CBS 60 Minutes |Sink or Swim

CBS 60 Minutes |Sink or Swim

AFI Crew carry drone to boat at Sandycove Quay, near Kinsale.

Steve steps carefully onto CBS 60 minutes boat holding drone.

CBS Sports Crew and Aerial Filming Ireland Crew about to leave quayside for Island.

Boat heading over to Sandycove Island carrying Aerial Filming Ireland Crew Steve Flynn & John Hennessy as well as CBS 60 minutes Sports crew.

CBS 60 minutes sport swimmers moments before a basking shark was spotted nearby.

CBS 60 minutes sports. Two swimmers chat while resting off Sandycove Island shortly before one of them calls it a day.

Dramatic shot of channel off Kinsale's Sandycove Island as tide recedes.

CBS 60 minutes sports crew and Aerial Filming Ireland crew catch the lone swimmer in the ebbing tide.

Stills By Lucy Jones | Kerbute Productions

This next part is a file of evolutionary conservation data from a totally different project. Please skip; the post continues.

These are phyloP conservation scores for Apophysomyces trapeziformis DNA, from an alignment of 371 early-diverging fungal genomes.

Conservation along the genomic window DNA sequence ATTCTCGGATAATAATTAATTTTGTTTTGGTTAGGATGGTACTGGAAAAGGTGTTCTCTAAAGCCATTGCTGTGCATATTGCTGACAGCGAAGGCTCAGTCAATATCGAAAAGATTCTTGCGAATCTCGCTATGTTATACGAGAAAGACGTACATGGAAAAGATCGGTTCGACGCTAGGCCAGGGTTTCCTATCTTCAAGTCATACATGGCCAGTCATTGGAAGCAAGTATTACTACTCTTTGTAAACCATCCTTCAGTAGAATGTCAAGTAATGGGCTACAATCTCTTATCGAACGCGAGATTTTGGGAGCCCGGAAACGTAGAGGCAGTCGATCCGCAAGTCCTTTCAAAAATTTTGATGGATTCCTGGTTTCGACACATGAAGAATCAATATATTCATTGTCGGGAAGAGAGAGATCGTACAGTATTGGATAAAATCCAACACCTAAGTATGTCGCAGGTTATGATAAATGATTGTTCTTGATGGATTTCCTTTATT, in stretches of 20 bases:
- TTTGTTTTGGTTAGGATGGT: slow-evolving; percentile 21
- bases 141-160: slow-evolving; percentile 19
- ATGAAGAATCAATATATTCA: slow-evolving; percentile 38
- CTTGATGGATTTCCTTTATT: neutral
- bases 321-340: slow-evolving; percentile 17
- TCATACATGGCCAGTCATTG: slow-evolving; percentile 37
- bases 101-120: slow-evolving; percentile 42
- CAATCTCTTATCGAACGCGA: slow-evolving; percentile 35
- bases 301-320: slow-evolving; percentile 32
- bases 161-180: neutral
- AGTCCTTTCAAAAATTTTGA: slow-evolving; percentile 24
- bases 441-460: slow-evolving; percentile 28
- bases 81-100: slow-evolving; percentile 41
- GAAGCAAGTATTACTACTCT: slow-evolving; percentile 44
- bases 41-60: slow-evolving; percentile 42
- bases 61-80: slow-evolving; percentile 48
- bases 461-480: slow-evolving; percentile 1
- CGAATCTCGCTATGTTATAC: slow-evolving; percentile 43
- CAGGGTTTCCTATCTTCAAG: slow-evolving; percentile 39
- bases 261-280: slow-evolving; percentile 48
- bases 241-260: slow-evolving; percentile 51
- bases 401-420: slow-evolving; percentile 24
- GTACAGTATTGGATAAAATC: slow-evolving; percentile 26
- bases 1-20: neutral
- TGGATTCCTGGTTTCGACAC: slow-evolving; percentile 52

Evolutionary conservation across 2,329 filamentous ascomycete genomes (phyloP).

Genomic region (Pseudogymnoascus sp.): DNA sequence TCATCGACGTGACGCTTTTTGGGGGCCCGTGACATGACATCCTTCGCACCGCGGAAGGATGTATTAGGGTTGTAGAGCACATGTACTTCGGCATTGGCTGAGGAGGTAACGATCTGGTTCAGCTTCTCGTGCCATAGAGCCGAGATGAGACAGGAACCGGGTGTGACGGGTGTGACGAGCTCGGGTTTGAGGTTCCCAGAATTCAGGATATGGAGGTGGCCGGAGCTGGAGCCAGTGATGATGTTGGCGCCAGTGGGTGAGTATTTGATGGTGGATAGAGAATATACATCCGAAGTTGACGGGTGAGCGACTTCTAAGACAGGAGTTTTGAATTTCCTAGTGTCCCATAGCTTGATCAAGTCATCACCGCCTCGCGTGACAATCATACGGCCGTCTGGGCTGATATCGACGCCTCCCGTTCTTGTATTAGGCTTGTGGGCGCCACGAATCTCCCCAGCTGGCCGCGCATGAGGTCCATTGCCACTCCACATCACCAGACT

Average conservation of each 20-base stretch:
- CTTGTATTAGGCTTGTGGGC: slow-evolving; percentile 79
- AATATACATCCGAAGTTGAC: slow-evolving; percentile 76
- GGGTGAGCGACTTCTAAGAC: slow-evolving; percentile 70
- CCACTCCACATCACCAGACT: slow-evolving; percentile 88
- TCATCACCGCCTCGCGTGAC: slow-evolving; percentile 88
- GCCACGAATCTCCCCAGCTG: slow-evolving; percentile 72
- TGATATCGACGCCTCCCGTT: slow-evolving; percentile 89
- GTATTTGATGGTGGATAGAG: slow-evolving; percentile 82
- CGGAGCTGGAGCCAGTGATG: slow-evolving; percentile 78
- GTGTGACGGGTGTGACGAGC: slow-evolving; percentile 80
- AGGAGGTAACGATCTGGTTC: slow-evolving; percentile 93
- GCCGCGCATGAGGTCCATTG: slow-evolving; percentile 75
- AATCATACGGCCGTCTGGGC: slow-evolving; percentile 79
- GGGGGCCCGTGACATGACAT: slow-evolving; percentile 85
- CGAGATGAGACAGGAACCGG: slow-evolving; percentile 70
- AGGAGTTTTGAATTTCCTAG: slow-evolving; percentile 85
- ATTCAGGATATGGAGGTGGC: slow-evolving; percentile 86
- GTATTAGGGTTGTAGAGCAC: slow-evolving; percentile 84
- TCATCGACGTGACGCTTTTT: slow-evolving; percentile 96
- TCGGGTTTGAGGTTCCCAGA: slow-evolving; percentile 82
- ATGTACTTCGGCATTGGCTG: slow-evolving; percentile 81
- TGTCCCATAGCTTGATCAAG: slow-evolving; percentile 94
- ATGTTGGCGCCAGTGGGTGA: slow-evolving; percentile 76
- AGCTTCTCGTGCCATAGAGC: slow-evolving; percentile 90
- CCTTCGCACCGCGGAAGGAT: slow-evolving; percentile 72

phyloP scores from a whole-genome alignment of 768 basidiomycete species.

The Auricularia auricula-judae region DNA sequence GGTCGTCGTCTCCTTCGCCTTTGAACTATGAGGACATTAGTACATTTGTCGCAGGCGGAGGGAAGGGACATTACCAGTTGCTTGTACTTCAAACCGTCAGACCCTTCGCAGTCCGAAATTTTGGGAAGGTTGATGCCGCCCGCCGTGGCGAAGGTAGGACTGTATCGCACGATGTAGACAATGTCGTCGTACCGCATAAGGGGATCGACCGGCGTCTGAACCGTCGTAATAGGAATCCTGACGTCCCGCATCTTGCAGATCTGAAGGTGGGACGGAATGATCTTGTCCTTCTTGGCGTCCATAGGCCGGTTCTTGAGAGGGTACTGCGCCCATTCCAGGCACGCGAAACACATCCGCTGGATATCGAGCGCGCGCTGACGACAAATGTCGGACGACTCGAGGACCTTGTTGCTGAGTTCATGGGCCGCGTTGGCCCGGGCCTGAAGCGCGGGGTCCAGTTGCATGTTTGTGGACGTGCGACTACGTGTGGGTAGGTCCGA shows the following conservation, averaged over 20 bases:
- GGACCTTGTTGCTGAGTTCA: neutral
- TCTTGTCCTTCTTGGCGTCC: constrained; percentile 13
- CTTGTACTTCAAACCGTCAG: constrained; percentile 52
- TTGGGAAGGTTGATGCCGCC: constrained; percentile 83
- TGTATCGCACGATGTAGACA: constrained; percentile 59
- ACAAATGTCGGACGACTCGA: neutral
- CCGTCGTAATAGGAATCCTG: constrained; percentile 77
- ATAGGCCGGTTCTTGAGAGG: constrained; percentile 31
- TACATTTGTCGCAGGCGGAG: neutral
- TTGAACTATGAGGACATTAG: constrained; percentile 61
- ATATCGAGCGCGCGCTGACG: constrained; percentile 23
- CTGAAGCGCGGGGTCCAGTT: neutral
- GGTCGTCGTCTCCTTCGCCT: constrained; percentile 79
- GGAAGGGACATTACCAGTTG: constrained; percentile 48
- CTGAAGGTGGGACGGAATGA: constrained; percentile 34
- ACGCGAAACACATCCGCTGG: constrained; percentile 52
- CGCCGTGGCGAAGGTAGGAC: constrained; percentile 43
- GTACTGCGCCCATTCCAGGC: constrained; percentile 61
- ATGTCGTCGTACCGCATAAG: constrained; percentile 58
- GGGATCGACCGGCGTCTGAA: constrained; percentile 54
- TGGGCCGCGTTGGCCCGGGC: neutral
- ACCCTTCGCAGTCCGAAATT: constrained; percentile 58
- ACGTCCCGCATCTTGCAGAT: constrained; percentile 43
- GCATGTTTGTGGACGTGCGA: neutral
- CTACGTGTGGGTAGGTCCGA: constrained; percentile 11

Ocean swimmer’s boot camp kicked off at 8am. Our aerial crew had been on the go since 5am, setting up the drone and the generator to make sure we had enough battery power for a day of hovering over salt water. Flying conditions were perfect. The sun was shining and more importantly, there was very little wind. The 60 Minutes ground crew arrived on schedule, some in a boat. The swimmers began to arrive shortly after. At 7.30am I called into air traffic control to let them know we would be taking off at 7.55 to catch the first swimmers going into the water at 8am. We had talked about the shot list with their New York Producer, discussing which was the best vantage point to use etc. and this was one of the most important shots of the day. But there was a problem. ATC refused me permission to fly. The wind was coming from the North and all air traffic had been diverted and was now flying over our location on their approach to the nearby airport. The controller told me he would do his best to get me off the ground by 8am. At 7.57am the swimmers were shuffling toward the slipway. I called in. The controller reluctantly gave me the go ahead provided I could land with 3 minutes notice and the drone crew breathed a sigh of relief. At 8am on the button the swimmers filed one by one into the water. We were in the air and primed, just about. They swam for several hours and it was exciting stuff. One by one, the swimmers called it a day and waded back onto the quay until, at about 11am there was one last shot to get. But air traffic control told us to stay on the ground until further notice. About 15 minutes he said. The lead swimmer was waiting to get back into the water. He was cold and tired having swam the 1km around the small island offshore at least three times already. The last thing he wanted to do was warm up only to get wet again. The Producer and his crew were in a small boat in the channel…waiting. 15 minutes turned to 30. We were grounded to accommodate incoming air traffic. The minutes ticked by. The clouds rolled in. The tide was going out. Pretty soon there would be 15 inches of water in the channel, hardly enough for anyone to swim let alone a 6’4 swarthy guy. I called in to ATC and was told to remain on the ground. 30 minutes became 50. The Producer was considering pulling the plug. At the eleventh hour we got permission to get off the ground and as luck would have it, the low tide enabled us to see the huge seaweed field in the channel and made for a visually stunning end to the day. Steve & John knocked it out of the park and finished up with a drone in one piece! Always a good thing.